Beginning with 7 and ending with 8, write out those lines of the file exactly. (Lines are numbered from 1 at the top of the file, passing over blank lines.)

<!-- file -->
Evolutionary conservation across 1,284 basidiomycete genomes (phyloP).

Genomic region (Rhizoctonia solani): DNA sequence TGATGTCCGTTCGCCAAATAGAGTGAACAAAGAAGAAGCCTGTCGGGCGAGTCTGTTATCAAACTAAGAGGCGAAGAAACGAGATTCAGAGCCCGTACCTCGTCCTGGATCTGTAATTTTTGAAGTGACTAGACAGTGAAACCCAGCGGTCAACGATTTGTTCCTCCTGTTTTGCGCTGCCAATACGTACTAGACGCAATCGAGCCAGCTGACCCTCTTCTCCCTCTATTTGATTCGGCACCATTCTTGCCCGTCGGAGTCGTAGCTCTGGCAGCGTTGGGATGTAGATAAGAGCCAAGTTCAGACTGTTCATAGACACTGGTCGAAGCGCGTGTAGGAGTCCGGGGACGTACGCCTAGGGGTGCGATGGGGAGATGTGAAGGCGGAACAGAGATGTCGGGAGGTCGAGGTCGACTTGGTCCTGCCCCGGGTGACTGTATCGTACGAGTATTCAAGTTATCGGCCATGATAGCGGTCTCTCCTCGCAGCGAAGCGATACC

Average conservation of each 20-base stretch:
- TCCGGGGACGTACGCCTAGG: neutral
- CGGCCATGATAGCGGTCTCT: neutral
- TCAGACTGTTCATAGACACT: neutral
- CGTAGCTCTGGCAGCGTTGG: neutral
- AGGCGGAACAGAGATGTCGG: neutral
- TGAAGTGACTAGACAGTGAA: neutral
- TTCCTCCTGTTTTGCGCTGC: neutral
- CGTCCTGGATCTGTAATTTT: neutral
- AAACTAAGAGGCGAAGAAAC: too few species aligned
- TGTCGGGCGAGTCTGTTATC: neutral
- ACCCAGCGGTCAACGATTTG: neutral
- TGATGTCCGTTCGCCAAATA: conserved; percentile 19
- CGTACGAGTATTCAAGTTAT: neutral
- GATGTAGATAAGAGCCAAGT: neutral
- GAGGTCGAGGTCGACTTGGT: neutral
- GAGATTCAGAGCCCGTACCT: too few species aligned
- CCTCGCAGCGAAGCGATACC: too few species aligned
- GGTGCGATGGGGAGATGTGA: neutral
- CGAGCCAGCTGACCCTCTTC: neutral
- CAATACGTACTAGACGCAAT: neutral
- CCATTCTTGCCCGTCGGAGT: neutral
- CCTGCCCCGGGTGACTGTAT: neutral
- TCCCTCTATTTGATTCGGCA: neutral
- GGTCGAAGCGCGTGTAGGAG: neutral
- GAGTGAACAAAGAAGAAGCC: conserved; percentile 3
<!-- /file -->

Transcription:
- CGTAGCTCTGGCAGCGTTGG: neutral
- AGGCGGAACAGAGATGTCGG: neutral